Shooter is Santino Legan. Reported to be of Italian and Iranian decent. His grandfather was a Santa Clara County Supervisor at one time. He has an older brother that is a boxer. Grew up and lived his life in Gilroy. He is reported to have had an Instagram account with a few posts. One of them said ““Read Might Is Right by Ragnar Redbeard. Why overcrowd towns and pave more open space to make room for hordes of mestizos and Silicon Valley white twats?”

    Gilroy is at the very south end of Silicon Valley. It is mainly an agricultural area, but because housing costs are lower some people working in Silicon Valley are moving there. It is a hellish commute to Silicon Valley from there.

    “Might Is Right” is a book published in 1890. The author is unknown. It rejects all established moral principals and says that only physical strength can establish moral principals. Some people think it was written as a satire of Social Darwinism. Apparently portions of the book were included in early editions of The Book of Satan which is the bible of the Church of Satan.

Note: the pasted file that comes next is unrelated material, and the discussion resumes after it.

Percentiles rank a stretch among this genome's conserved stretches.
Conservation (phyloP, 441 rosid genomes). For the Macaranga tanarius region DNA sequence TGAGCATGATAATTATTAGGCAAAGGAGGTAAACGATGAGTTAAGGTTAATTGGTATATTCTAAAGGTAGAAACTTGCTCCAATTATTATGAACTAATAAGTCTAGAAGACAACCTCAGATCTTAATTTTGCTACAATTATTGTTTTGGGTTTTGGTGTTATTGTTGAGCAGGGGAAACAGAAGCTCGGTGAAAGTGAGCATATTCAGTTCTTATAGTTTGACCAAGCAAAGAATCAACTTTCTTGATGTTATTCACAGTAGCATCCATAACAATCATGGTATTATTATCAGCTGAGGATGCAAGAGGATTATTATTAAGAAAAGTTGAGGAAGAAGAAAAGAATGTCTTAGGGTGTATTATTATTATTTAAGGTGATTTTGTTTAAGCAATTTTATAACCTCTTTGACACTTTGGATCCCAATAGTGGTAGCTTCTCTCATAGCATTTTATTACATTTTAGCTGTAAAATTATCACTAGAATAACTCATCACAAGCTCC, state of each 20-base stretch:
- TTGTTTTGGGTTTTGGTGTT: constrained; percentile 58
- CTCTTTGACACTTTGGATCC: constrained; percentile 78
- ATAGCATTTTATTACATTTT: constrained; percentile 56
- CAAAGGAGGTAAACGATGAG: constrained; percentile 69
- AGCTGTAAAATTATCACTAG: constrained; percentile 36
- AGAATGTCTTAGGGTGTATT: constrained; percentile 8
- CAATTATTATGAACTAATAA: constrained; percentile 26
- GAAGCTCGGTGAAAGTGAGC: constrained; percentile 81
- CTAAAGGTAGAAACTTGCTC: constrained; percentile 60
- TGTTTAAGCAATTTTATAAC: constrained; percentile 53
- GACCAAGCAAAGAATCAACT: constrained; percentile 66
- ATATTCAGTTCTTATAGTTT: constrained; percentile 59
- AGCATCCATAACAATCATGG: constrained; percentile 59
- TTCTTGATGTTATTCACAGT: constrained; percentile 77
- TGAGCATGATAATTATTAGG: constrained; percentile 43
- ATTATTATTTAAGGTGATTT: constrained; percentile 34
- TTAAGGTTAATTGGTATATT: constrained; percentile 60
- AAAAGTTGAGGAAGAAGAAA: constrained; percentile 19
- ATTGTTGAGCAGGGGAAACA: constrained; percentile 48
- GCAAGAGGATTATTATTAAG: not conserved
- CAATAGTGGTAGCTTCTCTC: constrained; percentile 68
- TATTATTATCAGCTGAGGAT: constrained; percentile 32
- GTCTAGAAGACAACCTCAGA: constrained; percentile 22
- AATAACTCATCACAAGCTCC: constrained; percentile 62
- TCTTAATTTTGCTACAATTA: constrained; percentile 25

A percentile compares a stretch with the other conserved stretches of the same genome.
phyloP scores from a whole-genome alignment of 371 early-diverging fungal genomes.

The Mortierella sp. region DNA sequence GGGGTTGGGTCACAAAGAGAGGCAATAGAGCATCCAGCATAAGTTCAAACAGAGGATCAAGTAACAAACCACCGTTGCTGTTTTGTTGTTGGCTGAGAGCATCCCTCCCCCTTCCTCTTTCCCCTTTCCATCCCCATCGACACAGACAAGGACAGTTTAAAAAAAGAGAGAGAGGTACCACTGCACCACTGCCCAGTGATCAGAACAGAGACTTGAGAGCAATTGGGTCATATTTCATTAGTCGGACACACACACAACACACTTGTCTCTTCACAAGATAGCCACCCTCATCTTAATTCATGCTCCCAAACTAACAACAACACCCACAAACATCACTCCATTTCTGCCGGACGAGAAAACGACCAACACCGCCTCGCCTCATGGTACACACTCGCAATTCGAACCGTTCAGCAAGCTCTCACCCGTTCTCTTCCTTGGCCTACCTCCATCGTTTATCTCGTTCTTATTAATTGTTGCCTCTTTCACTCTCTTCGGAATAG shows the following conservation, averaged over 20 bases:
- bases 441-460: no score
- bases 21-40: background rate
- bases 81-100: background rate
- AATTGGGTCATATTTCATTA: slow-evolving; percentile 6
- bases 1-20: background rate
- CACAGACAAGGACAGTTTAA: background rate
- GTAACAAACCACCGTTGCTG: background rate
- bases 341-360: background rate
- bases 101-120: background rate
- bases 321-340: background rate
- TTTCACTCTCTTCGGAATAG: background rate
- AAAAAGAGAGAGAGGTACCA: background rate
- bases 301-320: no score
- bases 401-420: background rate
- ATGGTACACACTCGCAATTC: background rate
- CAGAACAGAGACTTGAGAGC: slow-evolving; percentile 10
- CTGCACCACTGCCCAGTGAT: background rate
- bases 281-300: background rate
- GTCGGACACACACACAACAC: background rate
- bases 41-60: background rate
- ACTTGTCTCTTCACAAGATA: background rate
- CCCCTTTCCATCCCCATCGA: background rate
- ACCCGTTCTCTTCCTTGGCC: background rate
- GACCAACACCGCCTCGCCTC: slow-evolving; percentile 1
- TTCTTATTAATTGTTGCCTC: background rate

MikeCA

    July 29, 2019 at EDT pm

    • I went when I lived there back in 1981. Took about 2 1/2 hours to get there from Mountain View, and had to park about a half mile away. I tried the following year again, but when I hit a brick wall of traffic on 101 just south of downtown San Jose I turned around. As much as I enjoyed it, once was enough.

      370H55V

      July 29, 2019 at EDT pm

  14. Sachs: My Cuomo ‘garlic’ gaffe at ’84 Democratic convention
    By STEPHEN H. SACHS, for The Washington Post
    September 4, 2012

    ******
    In 1984, I was Maryland’s attorney general, a candidate for governor and a delegate to the national convention. As we flew to San Francisco, the presence of my daughter, Elisabeth, who was the page this time, helped prompt a reverie. My memories were of that week in Chicago … and the eloquent Adlai.

    A reporter interrupted my nostalgia on the plane. He knew I was a fan of New York Gov. Mario Cuomo, who was to deliver the keynote address. How do you think Cuomo will do, he asked. My thoughts lingered on that first convention, and on Adlai.

    Comparison was inescapable.